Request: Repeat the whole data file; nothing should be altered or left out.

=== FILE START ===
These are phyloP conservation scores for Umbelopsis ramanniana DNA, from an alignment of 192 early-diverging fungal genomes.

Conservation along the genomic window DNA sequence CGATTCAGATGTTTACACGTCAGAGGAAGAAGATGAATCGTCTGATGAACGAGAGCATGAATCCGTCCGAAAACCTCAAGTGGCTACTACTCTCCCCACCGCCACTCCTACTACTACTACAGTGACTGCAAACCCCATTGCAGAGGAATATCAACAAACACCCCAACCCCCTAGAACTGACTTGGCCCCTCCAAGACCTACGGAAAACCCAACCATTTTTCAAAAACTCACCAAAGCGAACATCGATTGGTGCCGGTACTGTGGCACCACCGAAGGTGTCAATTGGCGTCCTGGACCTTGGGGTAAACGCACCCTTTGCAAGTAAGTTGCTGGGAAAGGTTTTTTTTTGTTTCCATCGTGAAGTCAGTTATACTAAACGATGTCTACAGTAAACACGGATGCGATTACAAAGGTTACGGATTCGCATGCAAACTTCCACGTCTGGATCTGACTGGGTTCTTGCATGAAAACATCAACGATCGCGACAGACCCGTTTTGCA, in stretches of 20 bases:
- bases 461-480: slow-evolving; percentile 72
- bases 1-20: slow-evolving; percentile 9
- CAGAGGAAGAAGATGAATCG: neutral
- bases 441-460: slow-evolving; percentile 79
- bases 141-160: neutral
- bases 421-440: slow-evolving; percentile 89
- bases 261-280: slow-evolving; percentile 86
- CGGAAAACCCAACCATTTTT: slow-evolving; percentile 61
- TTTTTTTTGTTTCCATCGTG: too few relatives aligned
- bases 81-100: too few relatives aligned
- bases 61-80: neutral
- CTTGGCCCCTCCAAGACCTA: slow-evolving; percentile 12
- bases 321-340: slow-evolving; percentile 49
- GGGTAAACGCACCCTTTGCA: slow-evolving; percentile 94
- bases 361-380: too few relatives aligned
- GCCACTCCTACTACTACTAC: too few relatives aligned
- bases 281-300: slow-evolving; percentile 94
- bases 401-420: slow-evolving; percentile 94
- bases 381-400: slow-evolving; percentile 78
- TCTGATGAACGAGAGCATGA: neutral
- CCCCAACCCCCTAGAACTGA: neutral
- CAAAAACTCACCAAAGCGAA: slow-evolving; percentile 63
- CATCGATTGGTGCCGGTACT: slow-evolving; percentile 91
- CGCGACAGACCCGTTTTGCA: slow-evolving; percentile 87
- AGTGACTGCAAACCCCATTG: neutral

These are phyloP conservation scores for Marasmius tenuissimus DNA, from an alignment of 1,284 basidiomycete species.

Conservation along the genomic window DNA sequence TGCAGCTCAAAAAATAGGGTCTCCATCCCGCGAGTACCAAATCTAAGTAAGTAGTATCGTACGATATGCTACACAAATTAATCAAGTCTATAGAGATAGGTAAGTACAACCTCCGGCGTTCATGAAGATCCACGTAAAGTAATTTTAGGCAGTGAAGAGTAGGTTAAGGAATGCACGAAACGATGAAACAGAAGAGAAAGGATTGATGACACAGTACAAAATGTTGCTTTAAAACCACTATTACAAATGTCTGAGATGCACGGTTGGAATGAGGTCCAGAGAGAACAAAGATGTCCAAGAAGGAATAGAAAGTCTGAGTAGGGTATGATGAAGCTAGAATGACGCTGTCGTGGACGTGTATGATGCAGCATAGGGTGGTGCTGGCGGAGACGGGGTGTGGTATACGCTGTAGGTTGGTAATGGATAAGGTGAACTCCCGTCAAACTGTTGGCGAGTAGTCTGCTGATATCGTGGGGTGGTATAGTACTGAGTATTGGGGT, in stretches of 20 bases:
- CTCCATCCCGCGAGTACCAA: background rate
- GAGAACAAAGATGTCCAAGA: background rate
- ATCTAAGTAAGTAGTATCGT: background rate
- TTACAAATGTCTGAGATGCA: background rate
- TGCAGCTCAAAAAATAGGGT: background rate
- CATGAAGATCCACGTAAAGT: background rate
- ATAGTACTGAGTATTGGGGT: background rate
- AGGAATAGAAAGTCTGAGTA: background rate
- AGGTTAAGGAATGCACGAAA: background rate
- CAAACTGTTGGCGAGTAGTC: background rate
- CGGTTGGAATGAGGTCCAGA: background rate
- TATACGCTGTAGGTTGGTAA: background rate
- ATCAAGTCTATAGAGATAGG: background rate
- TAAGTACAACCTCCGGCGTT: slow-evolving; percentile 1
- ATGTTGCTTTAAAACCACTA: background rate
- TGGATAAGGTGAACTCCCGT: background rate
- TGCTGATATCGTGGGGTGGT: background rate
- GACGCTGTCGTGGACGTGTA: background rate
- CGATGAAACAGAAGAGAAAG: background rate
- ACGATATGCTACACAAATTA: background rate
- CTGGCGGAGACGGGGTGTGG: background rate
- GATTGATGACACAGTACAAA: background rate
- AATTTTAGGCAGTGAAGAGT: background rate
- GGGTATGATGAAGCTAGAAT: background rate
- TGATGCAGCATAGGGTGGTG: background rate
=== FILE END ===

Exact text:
These are phyloP conservation scores for Umbelopsis ramanniana DNA, from an alignment of 192 early-diverging fungal genomes.

Conservation along the genomic window DNA sequence CGATTCAGATGTTTACACGTCAGAGGAAGAAGATGAATCGTCTGATGAACGAGAGCATGAATCCGTCCGAAAACCTCAAGTGGCTACTACTCTCCCCACCGCCACTCCTACTACTACTACAGTGACTGCAAACCCCATTGCAGAGGAATATCAACAAACACCCCAACCCCCTAGAACTGACTTGGCCCCTCCAAGACCTACGGAAAACCCAACCATTTTTCAAAAACTCACCAAAGCGAACATCGATTGGTGCCGGTACTGTGGCACCACCGAAGGTGTCAATTGGCGTCCTGGACCTTGGGGTAAACGCACCCTTTGCAAGTAAGTTGCTGGGAAAGGTTTTTTTTTGTTTCCATCGTGAAGTCAGTTATACTAAACGATGTCTACAGTAAACACGGATGCGATTACAAAGGTTACGGATTCGCATGCAAACTTCCACGTCTGGATCTGACTGGGTTCTTGCATGAAAACATCAACGATCGCGACAGACCCGTTTTGCA, in stretches of 20 bases:
- bases 461-480: slow-evolving; percentile 72
- bases 1-20: slow-evolving; percentile 9
- CAGAGGAAGAAGATGAATCG: neutral
- bases 441-460: slow-evolving; percentile 79
- bases 141-160: neutral
- bases 421-440: slow-evolving; percentile 89
- bases 261-280: slow-evolving; percentile 86
- CGGAAAACCCAACCATTTTT: slow-evolving; percentile 61
- TTTTTTTTGTTTCCATCGTG: too few relatives aligned
- bases 81-100: too few relatives aligned
- bases 61-80: neutral
- CTTGGCCCCTCCAAGACCTA: slow-evolving; percentile 12
- bases 321-340: slow-evolving; percentile 49
- GGGTAAACGCACCCTTTGCA: slow-evolving; percentile 94
- bases 361-380: too few relatives aligned
- GCCACTCCTACTACTACTAC: too few relatives aligned
- bases 281-300: slow-evolving; percentile 94
- bases 401-420: slow-evolving; percentile 94
- bases 381-400: slow-evolving; percentile 78
- TCTGATGAACGAGAGCATGA: neutral
- CCCCAACCCCCTAGAACTGA: neutral
- CAAAAACTCACCAAAGCGAA: slow-evolving; percentile 63
- CATCGATTGGTGCCGGTACT: slow-evolving; percentile 91
- CGCGACAGACCCGTTTTGCA: slow-evolving; percentile 87
- AGTGACTGCAAACCCCATTG: neutral

These are phyloP conservation scores for Marasmius tenuissimus DNA, from an alignment of 1,284 basidiomycete species.

Conservation along the genomic window DNA sequence TGCAGCTCAAAAAATAGGGTCTCCATCCCGCGAGTACCAAATCTAAGTAAGTAGTATCGTACGATATGCTACACAAATTAATCAAGTCTATAGAGATAGGTAAGTACAACCTCCGGCGTTCATGAAGATCCACGTAAAGTAATTTTAGGCAGTGAAGAGTAGGTTAAGGAATGCACGAAACGATGAAACAGAAGAGAAAGGATTGATGACACAGTACAAAATGTTGCTTTAAAACCACTATTACAAATGTCTGAGATGCACGGTTGGAATGAGGTCCAGAGAGAACAAAGATGTCCAAGAAGGAATAGAAAGTCTGAGTAGGGTATGATGAAGCTAGAATGACGCTGTCGTGGACGTGTATGATGCAGCATAGGGTGGTGCTGGCGGAGACGGGGTGTGGTATACGCTGTAGGTTGGTAATGGATAAGGTGAACTCCCGTCAAACTGTTGGCGAGTAGTCTGCTGATATCGTGGGGTGGTATAGTACTGAGTATTGGGGT, in stretches of 20 bases:
- CTCCATCCCGCGAGTACCAA: background rate
- GAGAACAAAGATGTCCAAGA: background rate
- ATCTAAGTAAGTAGTATCGT: background rate
- TTACAAATGTCTGAGATGCA: background rate
- TGCAGCTCAAAAAATAGGGT: background rate
- CATGAAGATCCACGTAAAGT: background rate
- ATAGTACTGAGTATTGGGGT: background rate
- AGGAATAGAAAGTCTGAGTA: background rate
- AGGTTAAGGAATGCACGAAA: background rate
- CAAACTGTTGGCGAGTAGTC: background rate
- CGGTTGGAATGAGGTCCAGA: background rate
- TATACGCTGTAGGTTGGTAA: background rate
- ATCAAGTCTATAGAGATAGG: background rate
- TAAGTACAACCTCCGGCGTT: slow-evolving; percentile 1
- ATGTTGCTTTAAAACCACTA: background rate
- TGGATAAGGTGAACTCCCGT: background rate
- TGCTGATATCGTGGGGTGGT: background rate
- GACGCTGTCGTGGACGTGTA: background rate
- CGATGAAACAGAAGAGAAAG: background rate
- ACGATATGCTACACAAATTA: background rate
- CTGGCGGAGACGGGGTGTGG: background rate
- GATTGATGACACAGTACAAA: background rate
- AATTTTAGGCAGTGAAGAGT: background rate
- GGGTATGATGAAGCTAGAAT: background rate
- TGATGCAGCATAGGGTGGTG: background rate